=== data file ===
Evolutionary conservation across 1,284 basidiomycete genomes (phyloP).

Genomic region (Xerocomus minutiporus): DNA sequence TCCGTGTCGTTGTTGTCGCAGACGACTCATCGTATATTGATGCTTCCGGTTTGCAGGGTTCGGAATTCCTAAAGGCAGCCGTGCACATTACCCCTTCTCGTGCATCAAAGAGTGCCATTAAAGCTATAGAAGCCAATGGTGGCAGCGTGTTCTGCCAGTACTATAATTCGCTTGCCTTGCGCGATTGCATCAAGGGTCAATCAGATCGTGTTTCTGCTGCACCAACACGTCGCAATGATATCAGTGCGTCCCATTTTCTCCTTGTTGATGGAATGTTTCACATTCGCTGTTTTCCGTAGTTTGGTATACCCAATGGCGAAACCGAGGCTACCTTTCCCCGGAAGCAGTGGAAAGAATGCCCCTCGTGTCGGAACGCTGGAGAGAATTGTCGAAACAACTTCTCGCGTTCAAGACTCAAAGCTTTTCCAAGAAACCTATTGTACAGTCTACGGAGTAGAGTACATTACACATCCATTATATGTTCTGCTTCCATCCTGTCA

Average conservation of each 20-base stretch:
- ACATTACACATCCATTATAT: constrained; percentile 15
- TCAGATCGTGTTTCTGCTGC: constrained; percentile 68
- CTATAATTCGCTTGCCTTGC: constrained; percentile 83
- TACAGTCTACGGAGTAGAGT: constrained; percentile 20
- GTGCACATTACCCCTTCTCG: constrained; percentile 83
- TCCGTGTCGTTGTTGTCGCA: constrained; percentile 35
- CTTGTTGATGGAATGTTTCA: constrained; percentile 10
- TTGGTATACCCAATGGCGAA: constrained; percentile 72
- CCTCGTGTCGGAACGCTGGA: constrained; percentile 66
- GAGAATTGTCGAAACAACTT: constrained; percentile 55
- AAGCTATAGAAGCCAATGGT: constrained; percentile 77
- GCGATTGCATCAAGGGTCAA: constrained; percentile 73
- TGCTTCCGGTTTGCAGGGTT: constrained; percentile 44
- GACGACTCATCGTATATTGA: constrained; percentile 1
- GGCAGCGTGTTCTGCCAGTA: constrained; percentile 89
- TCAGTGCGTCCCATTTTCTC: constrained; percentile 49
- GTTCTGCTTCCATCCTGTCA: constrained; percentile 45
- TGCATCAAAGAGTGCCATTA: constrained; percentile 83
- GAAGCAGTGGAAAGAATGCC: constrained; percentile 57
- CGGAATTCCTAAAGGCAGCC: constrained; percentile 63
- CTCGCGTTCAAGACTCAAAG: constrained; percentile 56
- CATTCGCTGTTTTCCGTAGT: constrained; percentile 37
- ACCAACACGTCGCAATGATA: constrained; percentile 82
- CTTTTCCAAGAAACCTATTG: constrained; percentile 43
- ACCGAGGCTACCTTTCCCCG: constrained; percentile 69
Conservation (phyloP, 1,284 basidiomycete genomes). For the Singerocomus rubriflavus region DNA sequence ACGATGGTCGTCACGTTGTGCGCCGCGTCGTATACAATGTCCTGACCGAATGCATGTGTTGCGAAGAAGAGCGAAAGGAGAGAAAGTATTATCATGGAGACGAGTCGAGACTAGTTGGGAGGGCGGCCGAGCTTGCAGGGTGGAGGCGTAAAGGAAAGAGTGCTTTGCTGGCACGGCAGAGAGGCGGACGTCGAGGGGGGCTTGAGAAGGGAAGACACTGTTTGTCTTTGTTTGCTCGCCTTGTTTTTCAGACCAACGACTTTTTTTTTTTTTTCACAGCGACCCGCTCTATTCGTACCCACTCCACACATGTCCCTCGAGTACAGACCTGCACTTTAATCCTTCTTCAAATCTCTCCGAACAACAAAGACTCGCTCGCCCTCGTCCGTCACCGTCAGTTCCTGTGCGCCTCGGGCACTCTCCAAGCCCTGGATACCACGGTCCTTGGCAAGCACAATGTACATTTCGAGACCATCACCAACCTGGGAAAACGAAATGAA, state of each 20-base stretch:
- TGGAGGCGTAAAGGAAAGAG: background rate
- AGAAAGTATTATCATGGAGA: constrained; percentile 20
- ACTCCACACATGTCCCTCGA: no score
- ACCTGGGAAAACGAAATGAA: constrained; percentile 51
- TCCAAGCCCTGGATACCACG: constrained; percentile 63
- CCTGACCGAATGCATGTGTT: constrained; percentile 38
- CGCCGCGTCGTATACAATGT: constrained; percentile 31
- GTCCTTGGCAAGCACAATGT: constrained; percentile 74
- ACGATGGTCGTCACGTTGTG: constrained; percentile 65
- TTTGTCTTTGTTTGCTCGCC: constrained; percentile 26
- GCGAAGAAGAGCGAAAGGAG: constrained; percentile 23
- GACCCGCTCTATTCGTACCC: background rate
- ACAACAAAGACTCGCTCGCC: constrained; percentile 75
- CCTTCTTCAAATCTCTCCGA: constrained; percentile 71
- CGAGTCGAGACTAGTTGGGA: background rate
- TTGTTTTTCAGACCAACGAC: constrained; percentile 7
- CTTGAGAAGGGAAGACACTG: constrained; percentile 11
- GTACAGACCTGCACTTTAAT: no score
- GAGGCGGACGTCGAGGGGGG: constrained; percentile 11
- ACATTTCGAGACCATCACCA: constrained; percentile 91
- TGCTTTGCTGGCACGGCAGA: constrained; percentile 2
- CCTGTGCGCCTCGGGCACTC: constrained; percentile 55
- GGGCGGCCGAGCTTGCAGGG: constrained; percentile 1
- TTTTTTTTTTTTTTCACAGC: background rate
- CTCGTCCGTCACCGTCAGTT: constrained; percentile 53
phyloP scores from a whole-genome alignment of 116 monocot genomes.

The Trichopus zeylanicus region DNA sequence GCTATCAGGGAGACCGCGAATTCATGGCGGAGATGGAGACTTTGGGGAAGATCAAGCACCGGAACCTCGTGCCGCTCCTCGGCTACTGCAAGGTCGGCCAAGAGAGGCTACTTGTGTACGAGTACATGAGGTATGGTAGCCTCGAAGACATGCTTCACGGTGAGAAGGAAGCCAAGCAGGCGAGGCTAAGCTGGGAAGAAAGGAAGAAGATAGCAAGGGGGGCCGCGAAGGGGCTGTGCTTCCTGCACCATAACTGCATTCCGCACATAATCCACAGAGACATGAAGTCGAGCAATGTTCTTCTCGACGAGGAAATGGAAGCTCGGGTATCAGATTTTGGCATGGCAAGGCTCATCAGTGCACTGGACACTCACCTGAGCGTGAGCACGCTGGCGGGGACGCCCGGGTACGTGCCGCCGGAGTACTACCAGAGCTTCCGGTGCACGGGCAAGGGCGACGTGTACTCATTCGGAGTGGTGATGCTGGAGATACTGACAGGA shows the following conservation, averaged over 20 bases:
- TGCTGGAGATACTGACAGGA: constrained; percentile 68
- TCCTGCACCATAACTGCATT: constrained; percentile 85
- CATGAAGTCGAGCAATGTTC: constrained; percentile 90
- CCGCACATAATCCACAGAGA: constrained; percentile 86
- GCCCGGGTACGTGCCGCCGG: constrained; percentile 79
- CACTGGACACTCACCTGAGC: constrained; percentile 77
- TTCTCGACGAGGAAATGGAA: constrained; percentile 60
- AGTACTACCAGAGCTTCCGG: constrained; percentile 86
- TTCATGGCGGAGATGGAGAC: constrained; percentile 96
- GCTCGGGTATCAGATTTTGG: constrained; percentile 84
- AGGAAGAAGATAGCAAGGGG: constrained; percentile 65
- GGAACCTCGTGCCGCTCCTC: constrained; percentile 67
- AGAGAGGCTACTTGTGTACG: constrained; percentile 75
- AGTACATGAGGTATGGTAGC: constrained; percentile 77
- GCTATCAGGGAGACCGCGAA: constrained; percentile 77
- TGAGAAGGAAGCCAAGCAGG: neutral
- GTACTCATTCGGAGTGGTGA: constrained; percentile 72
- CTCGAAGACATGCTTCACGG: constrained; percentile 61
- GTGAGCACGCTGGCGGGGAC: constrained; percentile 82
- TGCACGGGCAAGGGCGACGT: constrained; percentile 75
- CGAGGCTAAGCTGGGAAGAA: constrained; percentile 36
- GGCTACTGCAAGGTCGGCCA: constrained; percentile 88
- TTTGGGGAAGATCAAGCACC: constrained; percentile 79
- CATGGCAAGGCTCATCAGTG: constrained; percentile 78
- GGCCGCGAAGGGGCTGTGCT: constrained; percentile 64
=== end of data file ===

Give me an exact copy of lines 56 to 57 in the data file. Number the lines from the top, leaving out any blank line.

The Trichopus zeylanicus region DNA sequence GCTATCAGGGAGACCGCGAATTCATGGCGGAGATGGAGACTTTGGGGAAGATCAAGCACCGGAACCTCGTGCCGCTCCTCGGCTACTGCAAGGTCGGCCAAGAGAGGCTACTTGTGTACGAGTACATGAGGTATGGTAGCCTCGAAGACATGCTTCACGGTGAGAAGGAAGCCAAGCAGGCGAGGCTAAGCTGGGAAGAAAGGAAGAAGATAGCAAGGGGGGCCGCGAAGGGGCTGTGCTTCCTGCACCATAACTGCATTCCGCACATAATCCACAGAGACATGAAGTCGAGCAATGTTCTTCTCGACGAGGAAATGGAAGCTCGGGTATCAGATTTTGGCATGGCAAGGCTCATCAGTGCACTGGACACTCACCTGAGCGTGAGCACGCTGGCGGGGACGCCCGGGTACGTGCCGCCGGAGTACTACCAGAGCTTCCGGTGCACGGGCAAGGGCGACGTGTACTCATTCGGAGTGGTGATGCTGGAGATACTGACAGGA shows the following conservation, averaged over 20 bases:
- TGCTGGAGATACTGACAGGA: constrained; percentile 68